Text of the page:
Last season, Henshaw demonstrated that he is far more than a crash-ball option. His all-court display in the 32-18 victory against England was the best individual international performance in this year’s Six Nations. The timing of his defensive reads was flawless. As a carrier, he continually put Ireland over the gain line while also gobbling up any high ball that came his way as well as distributing through hand and boot.
England’s players were left seeing double by his one-man blitzkrieg. It was not just England Henshaw left feeling dizzy. After his previous two seasons were disrupted by injury, Henshaw has found both fitness and form this year, which he directly attributes to returning to his roots in Athlone during the first lockdown.
There he devised his own training plan, doing four running sessions a week at his former junior club, Buccaneers, and borrowing weights from his old school, Marist College. “On my first day back into Leinster, we did fitness testing and I ended up personal bests on my return,” Henshaw says. “All the hard work was paying off.”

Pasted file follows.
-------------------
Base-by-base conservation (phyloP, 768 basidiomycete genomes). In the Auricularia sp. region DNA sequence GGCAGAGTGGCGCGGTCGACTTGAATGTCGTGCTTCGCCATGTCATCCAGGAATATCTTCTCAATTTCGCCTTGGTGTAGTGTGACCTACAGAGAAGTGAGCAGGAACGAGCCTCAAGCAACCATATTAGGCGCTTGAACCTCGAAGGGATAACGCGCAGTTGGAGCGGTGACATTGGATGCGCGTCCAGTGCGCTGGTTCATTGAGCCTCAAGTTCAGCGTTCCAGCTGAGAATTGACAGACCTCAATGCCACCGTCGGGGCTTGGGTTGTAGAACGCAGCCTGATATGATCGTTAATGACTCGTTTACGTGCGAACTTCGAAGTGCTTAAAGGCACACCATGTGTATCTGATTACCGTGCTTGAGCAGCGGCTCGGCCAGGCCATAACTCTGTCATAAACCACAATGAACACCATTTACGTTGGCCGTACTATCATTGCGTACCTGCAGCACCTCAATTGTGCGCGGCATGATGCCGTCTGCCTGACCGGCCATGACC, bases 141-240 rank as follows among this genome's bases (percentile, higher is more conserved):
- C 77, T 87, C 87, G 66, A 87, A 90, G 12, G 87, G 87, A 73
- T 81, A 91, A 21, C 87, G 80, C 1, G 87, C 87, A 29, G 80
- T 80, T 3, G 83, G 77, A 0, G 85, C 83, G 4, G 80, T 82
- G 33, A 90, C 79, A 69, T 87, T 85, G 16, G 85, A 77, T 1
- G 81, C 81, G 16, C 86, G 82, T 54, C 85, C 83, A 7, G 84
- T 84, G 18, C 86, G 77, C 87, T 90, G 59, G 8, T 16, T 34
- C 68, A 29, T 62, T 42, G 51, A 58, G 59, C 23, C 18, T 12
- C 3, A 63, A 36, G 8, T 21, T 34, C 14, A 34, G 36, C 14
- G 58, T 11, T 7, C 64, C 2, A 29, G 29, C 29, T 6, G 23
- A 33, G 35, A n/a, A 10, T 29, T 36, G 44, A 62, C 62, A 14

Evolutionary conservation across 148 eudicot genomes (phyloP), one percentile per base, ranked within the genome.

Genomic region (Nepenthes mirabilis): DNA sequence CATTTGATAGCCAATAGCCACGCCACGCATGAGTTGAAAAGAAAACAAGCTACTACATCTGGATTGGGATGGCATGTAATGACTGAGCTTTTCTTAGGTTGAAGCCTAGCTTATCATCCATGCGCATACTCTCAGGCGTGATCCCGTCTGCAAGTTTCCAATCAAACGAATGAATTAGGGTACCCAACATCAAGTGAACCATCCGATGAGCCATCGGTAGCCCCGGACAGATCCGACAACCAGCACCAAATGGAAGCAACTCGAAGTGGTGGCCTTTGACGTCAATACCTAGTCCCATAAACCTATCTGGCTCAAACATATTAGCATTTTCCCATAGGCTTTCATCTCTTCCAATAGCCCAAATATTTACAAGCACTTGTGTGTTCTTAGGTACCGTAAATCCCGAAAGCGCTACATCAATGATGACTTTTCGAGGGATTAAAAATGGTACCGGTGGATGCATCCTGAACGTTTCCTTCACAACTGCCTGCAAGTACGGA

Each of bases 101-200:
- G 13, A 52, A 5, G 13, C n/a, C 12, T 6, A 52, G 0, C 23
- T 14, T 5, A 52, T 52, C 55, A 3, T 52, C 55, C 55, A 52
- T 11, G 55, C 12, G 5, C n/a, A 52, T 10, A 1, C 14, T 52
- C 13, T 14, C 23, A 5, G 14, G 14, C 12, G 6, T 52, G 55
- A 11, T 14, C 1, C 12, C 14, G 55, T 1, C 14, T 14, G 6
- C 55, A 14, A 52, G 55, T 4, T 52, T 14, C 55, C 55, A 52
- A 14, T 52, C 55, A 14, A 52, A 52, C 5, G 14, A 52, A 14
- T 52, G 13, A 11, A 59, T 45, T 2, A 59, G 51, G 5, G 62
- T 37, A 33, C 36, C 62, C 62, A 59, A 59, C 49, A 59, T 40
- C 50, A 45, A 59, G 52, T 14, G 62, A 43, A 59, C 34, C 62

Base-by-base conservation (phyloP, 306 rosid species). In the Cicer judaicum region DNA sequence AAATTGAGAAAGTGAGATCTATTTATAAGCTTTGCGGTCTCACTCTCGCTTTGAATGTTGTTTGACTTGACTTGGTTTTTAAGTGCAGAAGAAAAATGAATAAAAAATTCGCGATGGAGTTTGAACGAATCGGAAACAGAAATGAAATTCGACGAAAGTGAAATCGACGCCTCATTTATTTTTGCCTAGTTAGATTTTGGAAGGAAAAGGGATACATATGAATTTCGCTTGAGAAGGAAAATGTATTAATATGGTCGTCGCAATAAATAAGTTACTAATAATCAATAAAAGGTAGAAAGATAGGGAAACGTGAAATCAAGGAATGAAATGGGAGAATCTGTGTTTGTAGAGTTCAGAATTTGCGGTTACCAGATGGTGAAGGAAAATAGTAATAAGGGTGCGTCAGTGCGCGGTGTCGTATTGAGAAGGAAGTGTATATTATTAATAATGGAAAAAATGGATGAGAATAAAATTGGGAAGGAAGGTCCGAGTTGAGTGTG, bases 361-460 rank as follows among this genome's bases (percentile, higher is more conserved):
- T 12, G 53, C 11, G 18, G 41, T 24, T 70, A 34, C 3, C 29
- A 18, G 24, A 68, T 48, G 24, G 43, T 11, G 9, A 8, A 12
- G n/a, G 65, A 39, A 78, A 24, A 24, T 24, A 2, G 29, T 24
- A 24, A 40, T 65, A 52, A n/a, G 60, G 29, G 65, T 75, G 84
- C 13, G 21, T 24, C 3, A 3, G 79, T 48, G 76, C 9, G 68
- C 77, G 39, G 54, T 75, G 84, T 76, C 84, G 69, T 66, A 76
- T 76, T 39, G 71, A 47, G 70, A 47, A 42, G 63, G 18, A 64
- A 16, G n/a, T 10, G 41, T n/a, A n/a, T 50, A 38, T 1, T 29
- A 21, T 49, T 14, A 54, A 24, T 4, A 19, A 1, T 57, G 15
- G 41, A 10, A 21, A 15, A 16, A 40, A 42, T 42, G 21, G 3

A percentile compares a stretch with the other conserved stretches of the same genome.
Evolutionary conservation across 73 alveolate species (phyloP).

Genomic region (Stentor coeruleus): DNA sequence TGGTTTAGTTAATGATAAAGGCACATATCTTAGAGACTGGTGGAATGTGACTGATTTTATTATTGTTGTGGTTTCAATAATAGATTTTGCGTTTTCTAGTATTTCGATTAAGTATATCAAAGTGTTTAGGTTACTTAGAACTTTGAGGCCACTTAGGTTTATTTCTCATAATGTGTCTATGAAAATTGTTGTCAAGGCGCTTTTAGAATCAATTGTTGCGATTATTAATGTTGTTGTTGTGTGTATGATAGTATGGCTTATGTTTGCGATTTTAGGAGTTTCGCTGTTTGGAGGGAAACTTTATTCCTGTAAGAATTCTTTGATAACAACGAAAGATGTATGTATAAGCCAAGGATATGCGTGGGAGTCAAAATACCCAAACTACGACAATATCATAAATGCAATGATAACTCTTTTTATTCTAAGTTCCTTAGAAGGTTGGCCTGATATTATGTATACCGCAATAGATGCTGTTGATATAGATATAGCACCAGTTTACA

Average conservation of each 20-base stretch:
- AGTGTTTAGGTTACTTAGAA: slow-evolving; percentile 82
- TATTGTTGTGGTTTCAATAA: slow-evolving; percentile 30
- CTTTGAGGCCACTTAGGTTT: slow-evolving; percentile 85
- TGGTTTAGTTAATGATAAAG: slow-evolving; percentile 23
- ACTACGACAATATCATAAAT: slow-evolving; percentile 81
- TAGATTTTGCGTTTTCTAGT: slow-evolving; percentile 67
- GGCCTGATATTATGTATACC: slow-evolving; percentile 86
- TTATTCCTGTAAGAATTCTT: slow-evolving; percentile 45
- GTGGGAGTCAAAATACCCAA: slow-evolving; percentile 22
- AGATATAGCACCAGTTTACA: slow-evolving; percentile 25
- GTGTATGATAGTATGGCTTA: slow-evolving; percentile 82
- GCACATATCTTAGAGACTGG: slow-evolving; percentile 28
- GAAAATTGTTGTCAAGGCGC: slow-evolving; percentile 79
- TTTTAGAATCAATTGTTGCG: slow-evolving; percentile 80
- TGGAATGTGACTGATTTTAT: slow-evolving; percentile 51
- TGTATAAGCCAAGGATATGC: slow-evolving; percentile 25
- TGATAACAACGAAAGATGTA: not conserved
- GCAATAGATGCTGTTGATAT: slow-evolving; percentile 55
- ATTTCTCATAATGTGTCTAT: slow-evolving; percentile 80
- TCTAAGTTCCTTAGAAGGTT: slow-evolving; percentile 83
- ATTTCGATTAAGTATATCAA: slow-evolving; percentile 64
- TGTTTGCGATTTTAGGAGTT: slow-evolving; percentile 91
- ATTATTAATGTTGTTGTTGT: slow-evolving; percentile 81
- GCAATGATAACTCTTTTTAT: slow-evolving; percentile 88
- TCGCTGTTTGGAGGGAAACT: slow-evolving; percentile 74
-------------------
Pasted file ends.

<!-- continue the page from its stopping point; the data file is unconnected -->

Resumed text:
It was not just the physical benefits. “That’s the longest I have spent there since I was at school, which was great to be back surrounded by home comforts,” he says.
“It gave me time to reflect on what had happened over the last three or four years. As a professional, you very rarely get that opportunity to reflect on your achievements and that time gave me the chance to look back on some of the great games I have been involved in. It was one thing that I was really grateful for. When I came back I really had the attitude not to take anything for granted.”